« Back to Glossary Index

Historical Significance:
– Sailing has been crucial for exploration, trade, transport, warfare, and fishing throughout history.
– Water transport was faster, cheaper, and safer than land travel until 19th-century land transportation improvements.
– Sailing ships played a significant role in the economy and transportation systems.
– Examples include the Mediterranean grain trade in Rome and the coal trade to London.
– Sailing vessels were essential for delivering goods and resources.

Exploration and Innovation:
– Early evidence of sail usage dates back to Mesopotamia in the 6th millennium BCE.
– Austronesian peoples used advanced sail technologies for exploration and expansion.
– Square-rigged vessels dominated during the Age of Discovery, enabling transoceanic voyages.
– Different sail plans emerged, including fore-and-aft sails and a mix of sail types.
– Understanding the point of sail is essential for effective sailing maneuvers.

Commerce and Trade:
– Fast blockade-running schooners evolved into three-masted sailing vessels in the early 1800s.
– Clippers achieved impressive speeds, but bulkier vessels became economically competitive later on.
– Coastal top-sail schooners with small crews were efficient for carrying bulk cargo.
– Sailing vessels were key players in global trade and commerce.
– Various sail plans emerged to optimize sailing efficiency.

Naval and Modern Applications:
– Sailing ships were initially used for transporting fighters for battles.
– Modern navies use sailing vessels for cadet seamanship training.
– Commercial sailing cruises still operate for passengers.
– Sailing yachts are used for cruising and racing.
– Sailing regattas and races are organized at various levels.

Recreation and Sport Evolution:
– In the 21st century, sailing is primarily a recreational activity or sport.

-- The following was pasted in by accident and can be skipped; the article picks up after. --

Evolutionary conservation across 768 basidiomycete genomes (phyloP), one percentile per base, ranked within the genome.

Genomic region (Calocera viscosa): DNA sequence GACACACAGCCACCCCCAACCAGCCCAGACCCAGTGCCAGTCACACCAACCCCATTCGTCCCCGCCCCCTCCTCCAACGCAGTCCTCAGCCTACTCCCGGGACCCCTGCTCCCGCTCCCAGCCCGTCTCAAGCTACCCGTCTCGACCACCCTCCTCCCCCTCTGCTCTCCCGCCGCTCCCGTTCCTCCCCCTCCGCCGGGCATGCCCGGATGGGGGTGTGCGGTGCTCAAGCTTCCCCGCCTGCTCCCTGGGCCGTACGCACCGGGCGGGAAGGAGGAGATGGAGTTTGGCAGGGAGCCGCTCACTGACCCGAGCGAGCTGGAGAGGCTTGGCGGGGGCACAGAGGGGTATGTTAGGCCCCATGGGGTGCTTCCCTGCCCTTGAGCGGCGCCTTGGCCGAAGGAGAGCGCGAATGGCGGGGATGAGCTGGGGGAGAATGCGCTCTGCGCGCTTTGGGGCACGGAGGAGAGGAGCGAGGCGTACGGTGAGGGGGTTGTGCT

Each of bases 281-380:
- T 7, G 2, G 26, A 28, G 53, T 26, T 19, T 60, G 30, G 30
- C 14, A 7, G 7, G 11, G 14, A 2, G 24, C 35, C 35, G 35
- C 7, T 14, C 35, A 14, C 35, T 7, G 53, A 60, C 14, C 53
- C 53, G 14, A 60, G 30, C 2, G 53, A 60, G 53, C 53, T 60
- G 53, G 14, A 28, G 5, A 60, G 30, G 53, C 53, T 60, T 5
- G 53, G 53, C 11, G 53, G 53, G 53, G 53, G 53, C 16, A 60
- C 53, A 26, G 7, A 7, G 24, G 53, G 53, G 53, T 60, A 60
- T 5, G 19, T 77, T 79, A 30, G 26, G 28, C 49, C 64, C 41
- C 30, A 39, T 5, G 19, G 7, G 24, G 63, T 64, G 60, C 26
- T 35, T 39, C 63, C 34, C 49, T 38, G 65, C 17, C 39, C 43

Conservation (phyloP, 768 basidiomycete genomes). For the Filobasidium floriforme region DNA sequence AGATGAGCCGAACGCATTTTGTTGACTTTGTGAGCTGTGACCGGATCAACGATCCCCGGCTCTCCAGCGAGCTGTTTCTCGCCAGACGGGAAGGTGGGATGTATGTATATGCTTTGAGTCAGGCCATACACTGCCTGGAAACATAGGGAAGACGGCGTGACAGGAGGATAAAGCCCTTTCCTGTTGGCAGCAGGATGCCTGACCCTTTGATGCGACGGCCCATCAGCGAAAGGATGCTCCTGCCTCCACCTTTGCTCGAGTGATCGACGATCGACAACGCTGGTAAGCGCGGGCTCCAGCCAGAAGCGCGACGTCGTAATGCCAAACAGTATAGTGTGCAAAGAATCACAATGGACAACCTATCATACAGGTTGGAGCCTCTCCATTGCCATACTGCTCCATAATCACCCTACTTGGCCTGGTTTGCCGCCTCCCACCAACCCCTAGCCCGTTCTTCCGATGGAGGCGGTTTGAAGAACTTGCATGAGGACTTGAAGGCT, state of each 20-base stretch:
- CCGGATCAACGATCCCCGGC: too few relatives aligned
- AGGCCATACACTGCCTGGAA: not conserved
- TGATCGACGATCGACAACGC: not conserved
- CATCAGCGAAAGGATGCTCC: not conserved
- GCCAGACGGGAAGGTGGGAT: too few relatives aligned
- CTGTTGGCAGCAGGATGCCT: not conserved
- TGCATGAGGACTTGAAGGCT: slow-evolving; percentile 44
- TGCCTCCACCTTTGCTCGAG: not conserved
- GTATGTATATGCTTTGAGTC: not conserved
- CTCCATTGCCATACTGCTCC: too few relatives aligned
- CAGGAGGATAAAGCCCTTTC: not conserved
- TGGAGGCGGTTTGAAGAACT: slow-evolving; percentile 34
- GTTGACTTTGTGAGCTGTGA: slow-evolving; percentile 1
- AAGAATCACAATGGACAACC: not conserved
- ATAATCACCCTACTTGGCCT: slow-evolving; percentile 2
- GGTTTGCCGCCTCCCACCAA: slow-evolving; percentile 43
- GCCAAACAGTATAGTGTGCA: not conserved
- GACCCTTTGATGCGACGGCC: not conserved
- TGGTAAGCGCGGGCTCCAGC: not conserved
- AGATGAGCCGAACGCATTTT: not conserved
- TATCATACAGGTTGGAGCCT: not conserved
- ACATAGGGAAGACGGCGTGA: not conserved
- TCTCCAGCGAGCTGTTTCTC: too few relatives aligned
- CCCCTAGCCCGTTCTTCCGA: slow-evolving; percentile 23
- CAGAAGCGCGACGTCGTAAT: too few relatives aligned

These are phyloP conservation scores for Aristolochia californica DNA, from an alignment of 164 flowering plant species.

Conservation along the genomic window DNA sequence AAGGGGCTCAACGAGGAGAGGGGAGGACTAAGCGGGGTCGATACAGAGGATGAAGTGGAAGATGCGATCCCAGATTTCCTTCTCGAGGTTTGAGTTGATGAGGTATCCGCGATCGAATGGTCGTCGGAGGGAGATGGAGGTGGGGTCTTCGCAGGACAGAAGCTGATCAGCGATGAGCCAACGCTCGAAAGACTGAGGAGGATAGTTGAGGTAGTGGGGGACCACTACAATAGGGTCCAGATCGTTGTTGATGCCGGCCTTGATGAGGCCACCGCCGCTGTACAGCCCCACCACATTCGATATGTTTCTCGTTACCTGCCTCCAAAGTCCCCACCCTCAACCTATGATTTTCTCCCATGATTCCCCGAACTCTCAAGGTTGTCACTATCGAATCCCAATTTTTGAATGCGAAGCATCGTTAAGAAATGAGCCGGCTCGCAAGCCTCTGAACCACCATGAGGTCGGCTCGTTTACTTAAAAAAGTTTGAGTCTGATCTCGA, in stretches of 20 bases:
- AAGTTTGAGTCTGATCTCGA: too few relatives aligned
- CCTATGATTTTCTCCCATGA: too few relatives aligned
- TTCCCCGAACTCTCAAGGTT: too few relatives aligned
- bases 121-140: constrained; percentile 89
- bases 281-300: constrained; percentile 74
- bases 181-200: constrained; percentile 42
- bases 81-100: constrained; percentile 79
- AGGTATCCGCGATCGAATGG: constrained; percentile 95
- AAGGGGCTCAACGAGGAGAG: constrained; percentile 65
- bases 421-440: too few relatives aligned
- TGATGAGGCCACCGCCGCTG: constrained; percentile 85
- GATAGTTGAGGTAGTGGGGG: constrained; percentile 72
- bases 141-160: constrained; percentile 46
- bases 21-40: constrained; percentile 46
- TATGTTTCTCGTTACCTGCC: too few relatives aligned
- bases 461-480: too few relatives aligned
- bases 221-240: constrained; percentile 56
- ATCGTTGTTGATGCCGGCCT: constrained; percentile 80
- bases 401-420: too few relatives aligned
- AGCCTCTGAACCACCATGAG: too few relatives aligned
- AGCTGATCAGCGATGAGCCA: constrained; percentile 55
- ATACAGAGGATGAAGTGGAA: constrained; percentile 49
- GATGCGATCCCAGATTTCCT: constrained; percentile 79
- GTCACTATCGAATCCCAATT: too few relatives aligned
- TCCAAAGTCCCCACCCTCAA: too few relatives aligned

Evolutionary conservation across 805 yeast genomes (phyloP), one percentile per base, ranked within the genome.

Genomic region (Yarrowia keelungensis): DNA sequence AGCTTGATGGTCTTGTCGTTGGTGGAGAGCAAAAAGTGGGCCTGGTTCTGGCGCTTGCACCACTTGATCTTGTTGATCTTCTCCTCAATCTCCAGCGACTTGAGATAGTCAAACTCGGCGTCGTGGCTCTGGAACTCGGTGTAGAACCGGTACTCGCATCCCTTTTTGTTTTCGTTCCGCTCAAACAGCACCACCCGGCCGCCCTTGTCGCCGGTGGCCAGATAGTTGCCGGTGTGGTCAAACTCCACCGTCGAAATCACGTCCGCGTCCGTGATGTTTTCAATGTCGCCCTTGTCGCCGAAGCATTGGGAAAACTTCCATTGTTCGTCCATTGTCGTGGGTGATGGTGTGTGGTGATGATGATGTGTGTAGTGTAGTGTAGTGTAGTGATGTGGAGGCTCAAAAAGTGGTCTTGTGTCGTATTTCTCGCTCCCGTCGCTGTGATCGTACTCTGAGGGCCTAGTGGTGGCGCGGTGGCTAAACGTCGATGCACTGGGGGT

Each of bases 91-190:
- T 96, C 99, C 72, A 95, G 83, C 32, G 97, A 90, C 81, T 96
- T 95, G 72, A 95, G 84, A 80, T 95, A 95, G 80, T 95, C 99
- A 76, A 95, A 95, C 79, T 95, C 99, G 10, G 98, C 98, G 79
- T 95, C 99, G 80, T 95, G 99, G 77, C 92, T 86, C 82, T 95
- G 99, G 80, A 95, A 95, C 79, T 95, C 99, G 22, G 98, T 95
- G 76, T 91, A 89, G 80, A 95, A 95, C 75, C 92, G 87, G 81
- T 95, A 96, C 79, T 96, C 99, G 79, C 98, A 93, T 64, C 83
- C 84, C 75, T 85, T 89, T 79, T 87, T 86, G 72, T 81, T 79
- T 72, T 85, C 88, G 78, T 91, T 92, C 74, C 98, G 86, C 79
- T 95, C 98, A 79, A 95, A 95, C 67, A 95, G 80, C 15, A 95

– Recreational sailing includes racing and cruising activities.
– Sailing enthusiasts engage in various forms of recreational sailing.
– The sport of sailing continues to evolve with new technologies and competitions.
– Different sailing disciplines include oceanic racing, fleet racing, match racing, team racing, and speed sailing.

Sailing (Wikipedia)

Sailing employs the wind—acting on sails, wingsails or kites—to propel a craft on the surface of the water (sailing ship, sailboat, raft, windsurfer, or kitesurfer), on ice (iceboat) or on land (land yacht) over a chosen course, which is often part of a larger plan of navigation.

Sailing craft and their rigs
Three-masted barque with square sails
Class 3 competition land yacht

From prehistory until the second half of the 19th century, sailing craft were the primary means of maritime trade and transportation; exploration across the seas and oceans was reliant on sail for anything other than the shortest distances. Naval power in this period used sail to varying degrees depending on the current technology, culminating in the gun-armed sailing warships of the Age of Sail. Sail was slowly replaced by steam as the method of propulsion for ships over the latter part of the 19th century – seeing a gradual improvement in the technology of steam through a number of stepwise developments. Steam allowed scheduled services that ran at higher average speeds than sailing vessels. Large improvements in fuel economy allowed steam to progressively outcompete sail in, ultimately, all commercial situations, giving ship-owning investors a better return on capital.

In the 21st century, most sailing represents a form of recreation or sport. Recreational sailing or yachting can be divided into racing and cruising. Cruising can include extended offshore and ocean-crossing trips, coastal sailing within sight of land, and daysailing.

Sailing relies on the physics of sails as they derive power from the wind, generating both lift and drag. On a given course, the sails are set to an angle that optimizes the development of wind power, as determined by the apparent wind, which is the wind as sensed from a moving vessel. The forces transmitted via the sails are resisted by forces from the hull, keel, and rudder of a sailing craft, by forces from skate runners of an iceboat, or by forces from wheels of a land sailing craft which are steering the course. This combination of forces means that it is possible to sail an upwind course as well as downwind. The course with respect to the true wind direction (as would be indicated by a stationary flag) is called a point of sail. Conventional sailing craft cannot derive wind power on a course with a point of sail that is too close into the wind.

« Back to Glossary Index